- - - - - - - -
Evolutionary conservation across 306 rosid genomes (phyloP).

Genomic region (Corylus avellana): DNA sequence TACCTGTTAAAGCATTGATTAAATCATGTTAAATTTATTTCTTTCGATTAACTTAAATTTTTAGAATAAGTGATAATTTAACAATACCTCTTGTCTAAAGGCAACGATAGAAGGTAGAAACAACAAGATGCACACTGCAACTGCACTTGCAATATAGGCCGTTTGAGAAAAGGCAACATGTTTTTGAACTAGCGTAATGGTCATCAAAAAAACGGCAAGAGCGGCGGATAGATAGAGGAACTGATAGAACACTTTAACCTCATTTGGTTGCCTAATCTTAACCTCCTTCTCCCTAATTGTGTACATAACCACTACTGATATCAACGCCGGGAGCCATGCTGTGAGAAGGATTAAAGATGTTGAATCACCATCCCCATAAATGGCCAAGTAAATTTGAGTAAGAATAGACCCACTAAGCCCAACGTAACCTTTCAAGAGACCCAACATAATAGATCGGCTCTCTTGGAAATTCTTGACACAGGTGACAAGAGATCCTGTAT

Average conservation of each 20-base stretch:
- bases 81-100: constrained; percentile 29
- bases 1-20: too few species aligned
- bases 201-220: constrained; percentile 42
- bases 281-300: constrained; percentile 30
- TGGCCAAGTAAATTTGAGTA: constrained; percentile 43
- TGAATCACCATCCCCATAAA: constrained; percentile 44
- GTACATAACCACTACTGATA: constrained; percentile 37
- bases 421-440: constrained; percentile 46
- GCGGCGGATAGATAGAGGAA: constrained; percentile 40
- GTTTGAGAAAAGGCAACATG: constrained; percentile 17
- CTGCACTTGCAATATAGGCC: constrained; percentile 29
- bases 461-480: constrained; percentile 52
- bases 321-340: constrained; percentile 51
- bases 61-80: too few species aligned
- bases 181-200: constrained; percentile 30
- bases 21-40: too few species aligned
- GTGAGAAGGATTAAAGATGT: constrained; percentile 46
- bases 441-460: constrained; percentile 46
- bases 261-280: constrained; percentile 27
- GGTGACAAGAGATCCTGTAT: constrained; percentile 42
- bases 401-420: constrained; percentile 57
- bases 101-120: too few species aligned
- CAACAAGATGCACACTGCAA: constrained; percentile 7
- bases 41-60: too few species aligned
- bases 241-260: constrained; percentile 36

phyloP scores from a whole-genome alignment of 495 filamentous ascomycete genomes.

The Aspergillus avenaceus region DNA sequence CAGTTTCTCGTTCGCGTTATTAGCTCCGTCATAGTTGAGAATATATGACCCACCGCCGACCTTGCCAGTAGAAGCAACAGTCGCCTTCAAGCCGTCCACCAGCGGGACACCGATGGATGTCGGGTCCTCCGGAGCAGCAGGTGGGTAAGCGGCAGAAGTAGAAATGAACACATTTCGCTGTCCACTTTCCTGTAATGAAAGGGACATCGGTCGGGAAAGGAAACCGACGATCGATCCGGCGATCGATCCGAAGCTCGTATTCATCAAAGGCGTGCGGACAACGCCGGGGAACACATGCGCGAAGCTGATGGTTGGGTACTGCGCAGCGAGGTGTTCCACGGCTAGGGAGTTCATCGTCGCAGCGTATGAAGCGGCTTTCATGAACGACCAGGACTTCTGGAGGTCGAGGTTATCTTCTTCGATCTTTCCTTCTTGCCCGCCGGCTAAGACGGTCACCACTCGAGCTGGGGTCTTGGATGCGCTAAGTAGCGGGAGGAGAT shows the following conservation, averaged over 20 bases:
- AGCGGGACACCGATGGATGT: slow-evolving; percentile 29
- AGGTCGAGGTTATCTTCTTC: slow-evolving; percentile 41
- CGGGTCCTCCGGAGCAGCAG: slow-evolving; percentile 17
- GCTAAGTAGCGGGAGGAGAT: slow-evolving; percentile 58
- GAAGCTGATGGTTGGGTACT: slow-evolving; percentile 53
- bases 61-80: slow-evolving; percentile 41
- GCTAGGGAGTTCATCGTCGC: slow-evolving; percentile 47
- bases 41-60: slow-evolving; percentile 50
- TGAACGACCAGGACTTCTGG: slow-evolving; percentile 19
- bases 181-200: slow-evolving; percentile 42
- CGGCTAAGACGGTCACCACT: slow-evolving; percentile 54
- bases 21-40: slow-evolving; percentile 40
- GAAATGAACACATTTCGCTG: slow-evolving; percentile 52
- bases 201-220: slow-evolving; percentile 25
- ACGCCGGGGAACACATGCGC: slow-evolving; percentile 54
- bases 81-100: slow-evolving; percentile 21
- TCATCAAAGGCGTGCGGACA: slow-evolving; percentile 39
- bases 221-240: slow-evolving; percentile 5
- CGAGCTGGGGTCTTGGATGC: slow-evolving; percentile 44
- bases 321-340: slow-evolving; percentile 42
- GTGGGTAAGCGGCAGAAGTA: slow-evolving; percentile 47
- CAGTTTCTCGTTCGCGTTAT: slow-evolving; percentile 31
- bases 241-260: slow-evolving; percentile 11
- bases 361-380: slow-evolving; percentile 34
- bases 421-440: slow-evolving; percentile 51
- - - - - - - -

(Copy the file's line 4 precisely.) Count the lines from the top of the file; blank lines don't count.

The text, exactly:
- bases 81-100: constrained; percentile 29